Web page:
Simply adding lands while removing protection on other lands is counterproductive. Any Greenbelt expansion should not swap land in and out of protection. It should add more protected area. The Government’s proposed land swaps would add urban river valleys that are already protected. This is not adding greenspace to Ontario at all.
Even the proposed land-swap proposal adding some lands in Wellington County is an incremental addition which ignores the actual characteristics of the Paris/Galt Moraine complex. It a weak effort based on weak science that does not pay heed to the Government’s own earlier consultation on Growing the Greenbelt. Any expansion should be holistic and based on extensive research and scientific data — in this case, research already done on the Paris/Galt Moraine. Rather than providing a meaningful and logical expansion of the Greenbelt, the current swap proposal trades areas in and out of protection as if they were playing cards.
Public Input Needed
The proposed removals will establish an extremely negative precedent. Landowners across the Greenbelt will seek similar treatment. During the 2016 review of the Greenbelt, there were upwards of 800 requests to have lands removed or exempted from the Greenbelt or its policies. Because the Greenbelt was considered protected until the Government’s new ill-advised moves, only about a dozen minor refinements were made in the Greenbelt Plan, 2017.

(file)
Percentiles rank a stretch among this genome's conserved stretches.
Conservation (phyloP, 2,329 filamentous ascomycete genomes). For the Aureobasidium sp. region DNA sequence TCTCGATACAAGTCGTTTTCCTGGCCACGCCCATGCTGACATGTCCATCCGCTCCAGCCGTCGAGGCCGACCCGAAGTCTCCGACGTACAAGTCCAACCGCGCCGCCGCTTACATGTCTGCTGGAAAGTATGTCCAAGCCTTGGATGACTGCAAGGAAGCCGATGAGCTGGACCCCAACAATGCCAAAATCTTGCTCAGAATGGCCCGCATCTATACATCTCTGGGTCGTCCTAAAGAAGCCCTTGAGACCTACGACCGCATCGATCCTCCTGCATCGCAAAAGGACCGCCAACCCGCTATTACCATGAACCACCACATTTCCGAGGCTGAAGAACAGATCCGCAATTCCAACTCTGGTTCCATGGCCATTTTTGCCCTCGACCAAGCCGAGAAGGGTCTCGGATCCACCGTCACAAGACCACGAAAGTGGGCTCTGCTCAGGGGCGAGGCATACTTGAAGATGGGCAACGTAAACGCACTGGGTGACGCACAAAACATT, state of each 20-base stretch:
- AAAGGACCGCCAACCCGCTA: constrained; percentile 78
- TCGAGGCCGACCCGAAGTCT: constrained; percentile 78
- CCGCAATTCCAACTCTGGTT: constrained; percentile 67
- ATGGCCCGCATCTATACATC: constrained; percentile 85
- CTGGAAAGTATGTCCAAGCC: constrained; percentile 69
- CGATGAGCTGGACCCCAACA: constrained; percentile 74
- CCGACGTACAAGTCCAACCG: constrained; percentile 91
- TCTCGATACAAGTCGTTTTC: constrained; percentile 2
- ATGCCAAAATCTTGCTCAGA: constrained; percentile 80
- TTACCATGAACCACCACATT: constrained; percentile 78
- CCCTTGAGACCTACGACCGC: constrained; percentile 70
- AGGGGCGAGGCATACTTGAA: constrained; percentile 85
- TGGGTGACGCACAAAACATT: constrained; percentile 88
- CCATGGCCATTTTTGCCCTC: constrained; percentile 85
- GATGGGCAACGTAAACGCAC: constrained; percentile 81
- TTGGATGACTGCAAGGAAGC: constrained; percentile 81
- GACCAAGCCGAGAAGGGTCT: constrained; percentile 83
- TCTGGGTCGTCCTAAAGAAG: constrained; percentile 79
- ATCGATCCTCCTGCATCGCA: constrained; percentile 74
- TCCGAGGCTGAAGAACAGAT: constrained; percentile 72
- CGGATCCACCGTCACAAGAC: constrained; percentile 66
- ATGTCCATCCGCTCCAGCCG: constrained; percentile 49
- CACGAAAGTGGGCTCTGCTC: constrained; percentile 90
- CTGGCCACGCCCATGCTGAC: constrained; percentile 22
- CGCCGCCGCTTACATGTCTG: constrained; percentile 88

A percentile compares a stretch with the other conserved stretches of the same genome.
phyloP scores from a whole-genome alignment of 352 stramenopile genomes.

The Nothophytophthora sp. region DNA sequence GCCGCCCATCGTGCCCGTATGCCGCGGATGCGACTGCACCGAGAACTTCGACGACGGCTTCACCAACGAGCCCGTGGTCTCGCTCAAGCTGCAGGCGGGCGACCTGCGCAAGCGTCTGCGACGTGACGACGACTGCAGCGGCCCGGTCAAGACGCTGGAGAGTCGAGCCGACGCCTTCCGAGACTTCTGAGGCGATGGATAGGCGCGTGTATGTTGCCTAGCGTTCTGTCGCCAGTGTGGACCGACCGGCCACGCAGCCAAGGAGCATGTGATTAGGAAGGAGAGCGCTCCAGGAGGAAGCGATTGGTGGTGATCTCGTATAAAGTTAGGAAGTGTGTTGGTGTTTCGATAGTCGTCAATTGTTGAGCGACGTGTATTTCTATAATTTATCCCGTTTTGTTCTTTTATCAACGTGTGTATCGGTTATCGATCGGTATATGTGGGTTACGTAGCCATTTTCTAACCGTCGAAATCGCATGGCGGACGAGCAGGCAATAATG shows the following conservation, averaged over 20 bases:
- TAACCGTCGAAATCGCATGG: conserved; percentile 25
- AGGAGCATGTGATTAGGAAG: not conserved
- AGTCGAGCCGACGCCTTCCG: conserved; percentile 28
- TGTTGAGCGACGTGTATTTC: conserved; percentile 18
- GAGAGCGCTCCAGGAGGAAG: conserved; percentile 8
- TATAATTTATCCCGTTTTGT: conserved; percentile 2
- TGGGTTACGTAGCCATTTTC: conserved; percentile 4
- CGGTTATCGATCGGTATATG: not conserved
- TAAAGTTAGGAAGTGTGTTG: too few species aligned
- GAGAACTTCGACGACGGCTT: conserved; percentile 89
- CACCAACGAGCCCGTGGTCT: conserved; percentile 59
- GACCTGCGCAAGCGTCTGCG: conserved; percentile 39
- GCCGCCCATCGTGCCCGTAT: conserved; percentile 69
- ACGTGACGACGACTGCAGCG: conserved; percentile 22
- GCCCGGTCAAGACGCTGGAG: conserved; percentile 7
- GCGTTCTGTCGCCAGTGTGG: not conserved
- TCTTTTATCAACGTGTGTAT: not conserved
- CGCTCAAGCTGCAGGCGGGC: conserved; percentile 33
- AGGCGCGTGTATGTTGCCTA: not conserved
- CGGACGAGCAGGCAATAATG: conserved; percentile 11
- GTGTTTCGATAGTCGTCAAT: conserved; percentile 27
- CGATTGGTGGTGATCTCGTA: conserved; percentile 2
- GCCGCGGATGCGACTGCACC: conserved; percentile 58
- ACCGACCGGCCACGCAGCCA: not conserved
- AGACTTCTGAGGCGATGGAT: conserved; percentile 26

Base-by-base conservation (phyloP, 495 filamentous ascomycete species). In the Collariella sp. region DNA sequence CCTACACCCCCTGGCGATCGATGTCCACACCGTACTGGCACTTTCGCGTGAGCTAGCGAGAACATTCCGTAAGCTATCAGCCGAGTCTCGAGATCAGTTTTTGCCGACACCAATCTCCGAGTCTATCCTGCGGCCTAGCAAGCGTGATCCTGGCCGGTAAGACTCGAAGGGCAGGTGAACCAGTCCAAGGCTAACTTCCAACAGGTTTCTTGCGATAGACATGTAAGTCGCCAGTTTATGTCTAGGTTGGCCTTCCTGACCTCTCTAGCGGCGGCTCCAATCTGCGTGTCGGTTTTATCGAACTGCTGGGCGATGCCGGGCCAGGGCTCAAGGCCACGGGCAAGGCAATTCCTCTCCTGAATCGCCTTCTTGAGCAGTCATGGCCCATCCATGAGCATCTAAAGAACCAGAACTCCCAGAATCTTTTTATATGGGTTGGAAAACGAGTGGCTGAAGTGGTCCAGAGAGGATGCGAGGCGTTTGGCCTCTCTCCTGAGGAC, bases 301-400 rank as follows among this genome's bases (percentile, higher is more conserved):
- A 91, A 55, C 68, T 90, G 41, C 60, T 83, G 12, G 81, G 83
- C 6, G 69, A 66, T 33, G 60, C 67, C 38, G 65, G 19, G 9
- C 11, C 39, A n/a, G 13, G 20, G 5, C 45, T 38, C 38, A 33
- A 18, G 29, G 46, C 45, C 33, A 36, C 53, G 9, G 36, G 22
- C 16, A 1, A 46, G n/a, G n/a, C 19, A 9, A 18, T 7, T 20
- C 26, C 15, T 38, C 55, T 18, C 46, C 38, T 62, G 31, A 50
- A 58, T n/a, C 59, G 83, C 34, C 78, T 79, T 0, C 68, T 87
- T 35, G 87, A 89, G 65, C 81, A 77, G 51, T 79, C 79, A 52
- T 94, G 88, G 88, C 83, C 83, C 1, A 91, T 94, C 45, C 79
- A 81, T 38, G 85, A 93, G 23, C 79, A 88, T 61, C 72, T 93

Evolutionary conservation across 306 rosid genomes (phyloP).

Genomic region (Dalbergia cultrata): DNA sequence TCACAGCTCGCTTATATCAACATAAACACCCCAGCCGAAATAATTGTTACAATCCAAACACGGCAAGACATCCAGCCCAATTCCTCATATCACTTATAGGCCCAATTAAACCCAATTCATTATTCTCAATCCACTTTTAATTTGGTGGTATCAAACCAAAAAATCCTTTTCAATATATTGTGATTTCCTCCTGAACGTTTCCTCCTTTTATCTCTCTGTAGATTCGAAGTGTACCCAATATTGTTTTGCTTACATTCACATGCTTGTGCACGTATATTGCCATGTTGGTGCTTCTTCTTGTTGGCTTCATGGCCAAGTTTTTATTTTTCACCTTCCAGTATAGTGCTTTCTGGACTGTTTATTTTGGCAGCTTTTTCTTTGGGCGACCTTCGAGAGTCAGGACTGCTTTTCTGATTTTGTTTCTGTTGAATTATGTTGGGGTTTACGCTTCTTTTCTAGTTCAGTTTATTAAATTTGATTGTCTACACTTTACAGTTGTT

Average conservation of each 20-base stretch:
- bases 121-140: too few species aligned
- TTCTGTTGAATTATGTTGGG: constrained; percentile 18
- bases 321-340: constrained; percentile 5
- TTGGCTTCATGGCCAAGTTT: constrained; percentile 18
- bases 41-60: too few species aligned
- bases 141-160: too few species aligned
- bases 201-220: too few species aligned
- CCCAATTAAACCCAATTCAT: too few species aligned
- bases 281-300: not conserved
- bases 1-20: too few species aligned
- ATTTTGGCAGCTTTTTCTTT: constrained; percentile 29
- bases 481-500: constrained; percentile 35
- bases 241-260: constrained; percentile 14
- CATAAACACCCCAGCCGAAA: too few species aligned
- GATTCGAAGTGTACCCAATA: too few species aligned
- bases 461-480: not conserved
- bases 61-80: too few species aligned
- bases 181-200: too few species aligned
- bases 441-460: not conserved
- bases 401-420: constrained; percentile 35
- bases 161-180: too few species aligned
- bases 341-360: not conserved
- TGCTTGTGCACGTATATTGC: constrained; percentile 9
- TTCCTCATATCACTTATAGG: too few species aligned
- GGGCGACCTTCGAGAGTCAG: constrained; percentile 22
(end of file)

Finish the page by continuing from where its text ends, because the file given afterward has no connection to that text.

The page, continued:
That will almost certainly change now that the Government seeks to open the Greenbelt to developers. Combined with the complete lack of public process surrounding the current proposal, these removals send a powerful signal to development land speculators that it is open season on the Greenbelt which will unleash massive increases in speculative land purchases in pursuit of similar windfall profiteering.
The lack of any formal, public process for considering amendments to the Greenbelt Plan establishes another far-reaching and troubling negative precedent – which will exacerbate speculative land acquisition in the Greenbelt by developers as they will see how others successfully engaged in secret meetings to secure the removal of their land. There are huge questions regarding how the current process was derived, who initiated it, why the land is allegedly needed, how properties were selected, and where the supporting information or analysis is.